Have you ever found yourself wondering how browser interacts with your Web application? Have you encountered a strange performance bottleneck that you can't track down? Are you curious about which cookies are being sent, or what downloaded content is marked as cacheable?
In Web and Internet development you are unable to see directly what is being sent and received between your web browser / client and the server. Without this visibility it is difficult and time-consuming to determine exactly where the fault is.
Don’t give up, there are some applications to help you out.
On developers computer (client side) you will go for HTTP proxy like Fiddler or Charles.
For server debugging (in most situations) you can't use proxy. In that case you have to use network packet sniffer or network protocol analyzer like Wireshark (used to be known as Ethereal)
Fiddler is a Web Debugging Proxy which logs all HTTP(S) traffic between your computer and the Internet. Fiddler allows you to inspect all HTTP(S) traffic, set breakpoints, and "fiddle" with incoming or outgoing data. Fiddler includes a powerful event-based scripting subsystem, can be extended using any .NET language and has ready powerful extensions.
Fiddler is freeware and can debug traffic from virtually any internet application, including Internet Explorer, Mozilla Firefox, Opera, and thousands more.
It will run only on Windows.
Charles is a web proxy (HTTP Proxy / HTTP Monitor) that runs on your own computer. Your web browser is then configured to access the Internet through Charles, and Charles is then able to record and display for you all of the data that is sent and received.
Charles makes debugging quick, reliable and advanced; saving you time and frustration!
- SSL Proxying – view SSL requests and responses in plain text
- Bandwidth Throttling to simulate slower Internet connections including latency
- AJAX debugging – view XML and JSON requests and responses as a tree or as text
- AMF – view the contents of Flash Remoting / Flex Remoting messages as a tree
- Repeat requests to test back-end changes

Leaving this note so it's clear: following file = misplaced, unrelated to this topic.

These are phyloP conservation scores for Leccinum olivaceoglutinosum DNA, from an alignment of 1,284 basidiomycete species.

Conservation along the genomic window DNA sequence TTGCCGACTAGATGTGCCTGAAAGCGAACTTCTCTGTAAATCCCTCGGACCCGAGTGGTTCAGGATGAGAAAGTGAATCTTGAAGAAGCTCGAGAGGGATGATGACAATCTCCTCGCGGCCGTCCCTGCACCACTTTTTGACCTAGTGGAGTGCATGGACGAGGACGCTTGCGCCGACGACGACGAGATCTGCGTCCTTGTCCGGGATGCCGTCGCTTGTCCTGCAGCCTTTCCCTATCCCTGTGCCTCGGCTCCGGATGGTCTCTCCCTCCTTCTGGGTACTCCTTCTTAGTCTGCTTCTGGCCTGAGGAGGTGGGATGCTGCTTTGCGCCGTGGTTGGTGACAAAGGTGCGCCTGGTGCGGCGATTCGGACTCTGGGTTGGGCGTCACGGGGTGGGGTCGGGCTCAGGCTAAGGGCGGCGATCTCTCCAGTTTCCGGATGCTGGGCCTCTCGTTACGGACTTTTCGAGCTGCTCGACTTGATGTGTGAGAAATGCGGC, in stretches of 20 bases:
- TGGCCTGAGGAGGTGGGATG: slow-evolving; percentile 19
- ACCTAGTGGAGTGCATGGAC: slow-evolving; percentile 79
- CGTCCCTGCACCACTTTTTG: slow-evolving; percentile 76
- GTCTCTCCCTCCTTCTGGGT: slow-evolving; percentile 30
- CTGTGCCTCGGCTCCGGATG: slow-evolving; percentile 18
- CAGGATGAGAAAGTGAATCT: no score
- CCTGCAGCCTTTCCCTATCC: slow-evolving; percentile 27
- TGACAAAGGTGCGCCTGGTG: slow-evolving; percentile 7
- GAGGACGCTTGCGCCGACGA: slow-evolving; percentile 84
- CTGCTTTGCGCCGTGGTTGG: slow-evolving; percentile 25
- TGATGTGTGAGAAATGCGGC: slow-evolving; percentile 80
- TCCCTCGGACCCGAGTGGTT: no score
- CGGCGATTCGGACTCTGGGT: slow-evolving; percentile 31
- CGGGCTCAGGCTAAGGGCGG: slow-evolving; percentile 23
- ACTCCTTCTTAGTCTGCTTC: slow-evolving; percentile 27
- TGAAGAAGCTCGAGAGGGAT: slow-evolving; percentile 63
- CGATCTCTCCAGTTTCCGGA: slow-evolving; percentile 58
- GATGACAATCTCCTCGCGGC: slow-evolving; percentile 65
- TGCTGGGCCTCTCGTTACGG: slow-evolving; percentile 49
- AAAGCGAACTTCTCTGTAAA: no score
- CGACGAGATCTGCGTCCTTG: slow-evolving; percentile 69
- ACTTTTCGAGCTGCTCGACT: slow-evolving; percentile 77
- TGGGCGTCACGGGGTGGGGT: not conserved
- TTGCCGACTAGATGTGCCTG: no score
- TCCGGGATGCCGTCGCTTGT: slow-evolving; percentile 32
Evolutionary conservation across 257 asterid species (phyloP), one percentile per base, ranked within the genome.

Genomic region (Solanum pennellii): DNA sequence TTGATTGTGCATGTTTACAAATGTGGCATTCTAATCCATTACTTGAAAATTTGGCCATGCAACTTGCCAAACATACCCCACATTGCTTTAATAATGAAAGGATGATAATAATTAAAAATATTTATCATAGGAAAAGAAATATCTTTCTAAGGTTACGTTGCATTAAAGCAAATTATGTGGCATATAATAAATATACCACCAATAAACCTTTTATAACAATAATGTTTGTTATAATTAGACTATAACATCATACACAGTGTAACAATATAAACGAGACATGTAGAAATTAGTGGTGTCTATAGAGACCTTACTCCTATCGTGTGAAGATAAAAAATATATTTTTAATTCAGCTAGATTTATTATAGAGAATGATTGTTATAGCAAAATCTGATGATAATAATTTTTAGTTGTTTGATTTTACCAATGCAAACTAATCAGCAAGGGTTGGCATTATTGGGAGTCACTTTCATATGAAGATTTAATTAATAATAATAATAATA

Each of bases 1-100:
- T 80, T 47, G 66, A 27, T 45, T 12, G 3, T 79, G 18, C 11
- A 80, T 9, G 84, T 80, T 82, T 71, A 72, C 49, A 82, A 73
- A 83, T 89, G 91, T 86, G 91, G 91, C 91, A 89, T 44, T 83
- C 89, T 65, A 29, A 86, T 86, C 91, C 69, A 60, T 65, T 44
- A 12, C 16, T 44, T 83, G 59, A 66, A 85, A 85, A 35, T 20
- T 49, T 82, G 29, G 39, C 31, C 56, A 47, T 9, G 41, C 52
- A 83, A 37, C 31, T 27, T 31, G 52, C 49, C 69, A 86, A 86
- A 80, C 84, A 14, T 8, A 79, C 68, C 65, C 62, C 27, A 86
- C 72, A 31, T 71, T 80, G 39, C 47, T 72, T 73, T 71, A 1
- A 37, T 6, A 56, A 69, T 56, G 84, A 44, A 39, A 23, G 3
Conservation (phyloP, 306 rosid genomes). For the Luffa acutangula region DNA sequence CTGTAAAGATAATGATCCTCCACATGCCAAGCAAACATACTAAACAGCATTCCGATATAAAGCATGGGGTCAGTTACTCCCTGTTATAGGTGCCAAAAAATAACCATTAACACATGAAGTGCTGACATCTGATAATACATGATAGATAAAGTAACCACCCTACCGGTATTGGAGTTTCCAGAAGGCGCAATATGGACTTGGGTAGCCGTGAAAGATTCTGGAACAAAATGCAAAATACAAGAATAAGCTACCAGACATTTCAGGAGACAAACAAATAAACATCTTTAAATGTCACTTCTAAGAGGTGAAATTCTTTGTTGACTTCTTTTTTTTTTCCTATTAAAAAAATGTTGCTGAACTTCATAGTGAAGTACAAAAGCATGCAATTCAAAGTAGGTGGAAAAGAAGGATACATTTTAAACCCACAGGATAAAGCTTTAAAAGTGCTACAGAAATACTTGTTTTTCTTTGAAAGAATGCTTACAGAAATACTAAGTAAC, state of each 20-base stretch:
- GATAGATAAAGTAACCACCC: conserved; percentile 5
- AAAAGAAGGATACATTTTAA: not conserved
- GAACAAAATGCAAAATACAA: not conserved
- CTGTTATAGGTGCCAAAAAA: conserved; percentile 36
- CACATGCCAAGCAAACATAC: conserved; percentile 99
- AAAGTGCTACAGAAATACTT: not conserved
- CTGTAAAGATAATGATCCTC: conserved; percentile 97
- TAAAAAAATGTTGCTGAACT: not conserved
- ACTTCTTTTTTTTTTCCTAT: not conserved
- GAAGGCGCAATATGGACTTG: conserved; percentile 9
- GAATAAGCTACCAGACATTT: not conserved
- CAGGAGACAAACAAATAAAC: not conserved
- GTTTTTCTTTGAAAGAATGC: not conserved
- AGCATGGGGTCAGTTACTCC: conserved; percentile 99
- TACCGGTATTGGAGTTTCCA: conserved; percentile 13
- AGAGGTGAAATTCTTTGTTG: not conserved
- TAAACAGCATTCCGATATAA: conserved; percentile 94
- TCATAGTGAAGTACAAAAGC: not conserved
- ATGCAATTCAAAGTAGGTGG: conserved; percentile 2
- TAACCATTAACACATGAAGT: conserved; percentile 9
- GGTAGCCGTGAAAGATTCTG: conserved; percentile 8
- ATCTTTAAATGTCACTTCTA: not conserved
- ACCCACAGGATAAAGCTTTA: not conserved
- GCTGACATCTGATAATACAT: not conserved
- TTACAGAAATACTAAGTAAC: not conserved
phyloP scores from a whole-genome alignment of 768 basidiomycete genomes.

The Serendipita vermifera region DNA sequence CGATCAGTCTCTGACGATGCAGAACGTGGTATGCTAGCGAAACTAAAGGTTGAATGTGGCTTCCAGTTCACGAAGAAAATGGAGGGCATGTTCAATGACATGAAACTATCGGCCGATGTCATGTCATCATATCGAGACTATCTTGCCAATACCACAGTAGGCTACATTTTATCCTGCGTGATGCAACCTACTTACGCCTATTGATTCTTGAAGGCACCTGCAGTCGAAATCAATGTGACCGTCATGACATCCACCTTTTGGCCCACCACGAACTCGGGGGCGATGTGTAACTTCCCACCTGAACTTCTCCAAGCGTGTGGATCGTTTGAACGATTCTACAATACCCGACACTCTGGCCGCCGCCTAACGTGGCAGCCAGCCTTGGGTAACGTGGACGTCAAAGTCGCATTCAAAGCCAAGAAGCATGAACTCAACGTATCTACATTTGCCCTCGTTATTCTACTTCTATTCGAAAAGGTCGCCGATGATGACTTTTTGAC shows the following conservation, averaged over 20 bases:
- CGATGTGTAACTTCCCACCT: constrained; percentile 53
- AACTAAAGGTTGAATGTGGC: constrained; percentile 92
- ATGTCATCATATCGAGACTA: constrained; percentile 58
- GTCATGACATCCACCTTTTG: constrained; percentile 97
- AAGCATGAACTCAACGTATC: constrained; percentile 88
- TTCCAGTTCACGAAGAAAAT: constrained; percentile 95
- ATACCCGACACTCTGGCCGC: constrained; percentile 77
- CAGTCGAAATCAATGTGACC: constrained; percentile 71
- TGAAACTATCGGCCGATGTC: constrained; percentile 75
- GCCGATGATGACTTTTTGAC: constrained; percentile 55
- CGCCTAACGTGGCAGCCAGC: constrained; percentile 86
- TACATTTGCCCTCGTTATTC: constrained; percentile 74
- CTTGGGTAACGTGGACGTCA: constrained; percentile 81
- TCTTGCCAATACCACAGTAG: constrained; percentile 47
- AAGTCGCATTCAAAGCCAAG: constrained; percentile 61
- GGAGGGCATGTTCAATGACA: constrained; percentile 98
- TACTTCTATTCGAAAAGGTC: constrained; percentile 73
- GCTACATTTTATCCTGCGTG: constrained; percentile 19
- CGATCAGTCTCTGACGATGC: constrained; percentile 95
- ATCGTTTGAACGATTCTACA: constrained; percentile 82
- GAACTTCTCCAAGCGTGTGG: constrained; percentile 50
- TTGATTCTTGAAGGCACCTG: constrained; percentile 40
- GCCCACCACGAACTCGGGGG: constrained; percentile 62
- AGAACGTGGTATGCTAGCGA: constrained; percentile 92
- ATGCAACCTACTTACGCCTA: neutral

- Edit requests to test different inputs
- Breakpoints to intercept and edit requests or responses
- Validate recorded HTML, CSS and RSS/atom responses using the W3C validator
It is shareware, and you may try Charles for 30 days.
It will run on Windows, Mac OS X and Linux/Unix.
Wireshark is the world's foremost network protocol analyzer, and is the de facto (and often de jure) standard across many industries and educational institutions.
Network professionals, security experts, developers, and educators around the world use it regularly.
It is freely available as open source, and is released under the GNU General Public License version 2.
It is developed and maintained by a global team of protocol experts, and it is an example of a disruptive technology.
Wireshark used to be known as Ethereal. If you're still using Ethereal, it is strongly recommended that you upgrade to Wireshark.
Wireshark development thrives thanks to the contributions of networking experts across the globe. It is the continuation of a project that started in 1998.
Wireshark has a rich feature set which includes the following:
- Deep inspection of hundreds of protocols, with more being added all the time
- Live capture and offline analysis
- Standard three-pane packet browser
- Multi-platform: Runs on Windows, Linux, OS X, Solaris, FreeBSD, NetBSD, and many others
- Captured network data can be browsed via a GUI, or via the TTY-mode TShark utility
- The most powerful display filters in the industry
- Rich VoIP analysis
- Read/write many different capture file formats: tcpdump (libpcap), Pcap NG, Catapult DCT2000, Cisco Secure IDS iplog, Microsoft Network Monitor, Network General Sniffer® (compressed and uncompressed), Sniffer® Pro, and NetXray®, Network Instruments Observer, NetScreen snoop, Novell LANalyzer, RADCOM WAN/LAN Analyzer, Shomiti/Finisar Surveyor, Tektronix K12xx, Visual Networks Visual UpTime, WildPackets EtherPeek/TokenPeek/AiroPeek, and many others
- Capture files compressed with gzip can be decompressed on the fly
- Live data can be read from Ethernet, IEEE 802.11, PPP/HDLC, ATM, Bluetooth, USB, Token Ring, Frame Relay, FDDI, and others (depending on your platfrom)
- Decryption support for many protocols, including IPsec, ISAKMP, Kerberos, SNMPv3, SSL/TLS, WEP, and WPA/WPA2
- Coloring rules can be applied to the packet list for quick, intuitive analysis
- Output can be exported to XML, PostScript®, CSV, or plain text
It runs on Windows, OS X, Linux and UNIX